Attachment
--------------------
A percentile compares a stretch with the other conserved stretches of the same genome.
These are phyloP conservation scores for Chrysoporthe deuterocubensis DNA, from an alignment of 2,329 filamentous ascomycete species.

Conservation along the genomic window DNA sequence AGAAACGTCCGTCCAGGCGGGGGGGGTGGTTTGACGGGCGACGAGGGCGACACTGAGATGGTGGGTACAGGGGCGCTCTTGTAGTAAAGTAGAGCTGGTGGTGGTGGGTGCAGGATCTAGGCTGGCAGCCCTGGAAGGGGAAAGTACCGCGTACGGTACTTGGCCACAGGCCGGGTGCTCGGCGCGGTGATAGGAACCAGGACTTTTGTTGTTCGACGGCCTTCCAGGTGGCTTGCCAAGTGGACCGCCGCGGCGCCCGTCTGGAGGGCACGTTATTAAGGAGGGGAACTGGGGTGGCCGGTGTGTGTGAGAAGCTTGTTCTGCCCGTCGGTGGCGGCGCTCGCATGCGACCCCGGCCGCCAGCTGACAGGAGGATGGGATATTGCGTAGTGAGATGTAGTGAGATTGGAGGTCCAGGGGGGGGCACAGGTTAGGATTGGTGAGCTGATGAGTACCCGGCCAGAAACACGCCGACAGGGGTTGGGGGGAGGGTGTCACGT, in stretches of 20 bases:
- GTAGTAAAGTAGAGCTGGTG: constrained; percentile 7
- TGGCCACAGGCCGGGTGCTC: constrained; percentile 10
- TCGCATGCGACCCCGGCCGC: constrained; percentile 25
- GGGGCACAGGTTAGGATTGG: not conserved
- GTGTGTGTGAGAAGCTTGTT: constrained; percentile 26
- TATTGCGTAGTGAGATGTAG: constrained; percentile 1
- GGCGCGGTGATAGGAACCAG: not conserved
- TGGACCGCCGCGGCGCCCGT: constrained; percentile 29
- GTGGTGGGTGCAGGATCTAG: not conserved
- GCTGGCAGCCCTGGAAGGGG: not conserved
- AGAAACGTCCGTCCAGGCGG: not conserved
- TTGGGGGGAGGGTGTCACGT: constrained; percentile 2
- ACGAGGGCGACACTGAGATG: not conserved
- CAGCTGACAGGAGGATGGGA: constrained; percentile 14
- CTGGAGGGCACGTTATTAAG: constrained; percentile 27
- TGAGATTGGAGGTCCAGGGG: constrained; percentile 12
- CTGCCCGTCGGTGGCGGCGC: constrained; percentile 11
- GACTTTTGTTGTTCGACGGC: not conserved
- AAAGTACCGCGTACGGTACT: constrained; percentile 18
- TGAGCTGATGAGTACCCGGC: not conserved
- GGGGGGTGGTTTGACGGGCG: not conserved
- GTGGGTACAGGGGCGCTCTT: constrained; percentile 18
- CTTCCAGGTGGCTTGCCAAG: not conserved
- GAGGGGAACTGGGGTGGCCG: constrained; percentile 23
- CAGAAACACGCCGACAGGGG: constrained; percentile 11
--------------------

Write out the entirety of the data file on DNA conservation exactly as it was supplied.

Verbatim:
A percentile compares a stretch with the other conserved stretches of the same genome.
These are phyloP conservation scores for Chrysoporthe deuterocubensis DNA, from an alignment of 2,329 filamentous ascomycete species.

Conservation along the genomic window DNA sequence AGAAACGTCCGTCCAGGCGGGGGGGGTGGTTTGACGGGCGACGAGGGCGACACTGAGATGGTGGGTACAGGGGCGCTCTTGTAGTAAAGTAGAGCTGGTGGTGGTGGGTGCAGGATCTAGGCTGGCAGCCCTGGAAGGGGAAAGTACCGCGTACGGTACTTGGCCACAGGCCGGGTGCTCGGCGCGGTGATAGGAACCAGGACTTTTGTTGTTCGACGGCCTTCCAGGTGGCTTGCCAAGTGGACCGCCGCGGCGCCCGTCTGGAGGGCACGTTATTAAGGAGGGGAACTGGGGTGGCCGGTGTGTGTGAGAAGCTTGTTCTGCCCGTCGGTGGCGGCGCTCGCATGCGACCCCGGCCGCCAGCTGACAGGAGGATGGGATATTGCGTAGTGAGATGTAGTGAGATTGGAGGTCCAGGGGGGGGCACAGGTTAGGATTGGTGAGCTGATGAGTACCCGGCCAGAAACACGCCGACAGGGGTTGGGGGGAGGGTGTCACGT, in stretches of 20 bases:
- GTAGTAAAGTAGAGCTGGTG: constrained; percentile 7
- TGGCCACAGGCCGGGTGCTC: constrained; percentile 10
- TCGCATGCGACCCCGGCCGC: constrained; percentile 25
- GGGGCACAGGTTAGGATTGG: not conserved
- GTGTGTGTGAGAAGCTTGTT: constrained; percentile 26
- TATTGCGTAGTGAGATGTAG: constrained; percentile 1
- GGCGCGGTGATAGGAACCAG: not conserved
- TGGACCGCCGCGGCGCCCGT: constrained; percentile 29
- GTGGTGGGTGCAGGATCTAG: not conserved
- GCTGGCAGCCCTGGAAGGGG: not conserved
- AGAAACGTCCGTCCAGGCGG: not conserved
- TTGGGGGGAGGGTGTCACGT: constrained; percentile 2
- ACGAGGGCGACACTGAGATG: not conserved
- CAGCTGACAGGAGGATGGGA: constrained; percentile 14
- CTGGAGGGCACGTTATTAAG: constrained; percentile 27
- TGAGATTGGAGGTCCAGGGG: constrained; percentile 12
- CTGCCCGTCGGTGGCGGCGC: constrained; percentile 11
- GACTTTTGTTGTTCGACGGC: not conserved
- AAAGTACCGCGTACGGTACT: constrained; percentile 18
- TGAGCTGATGAGTACCCGGC: not conserved
- GGGGGGTGGTTTGACGGGCG: not conserved
- GTGGGTACAGGGGCGCTCTT: constrained; percentile 18
- CTTCCAGGTGGCTTGCCAAG: not conserved
- GAGGGGAACTGGGGTGGCCG: constrained; percentile 23
- CAGAAACACGCCGACAGGGG: constrained; percentile 11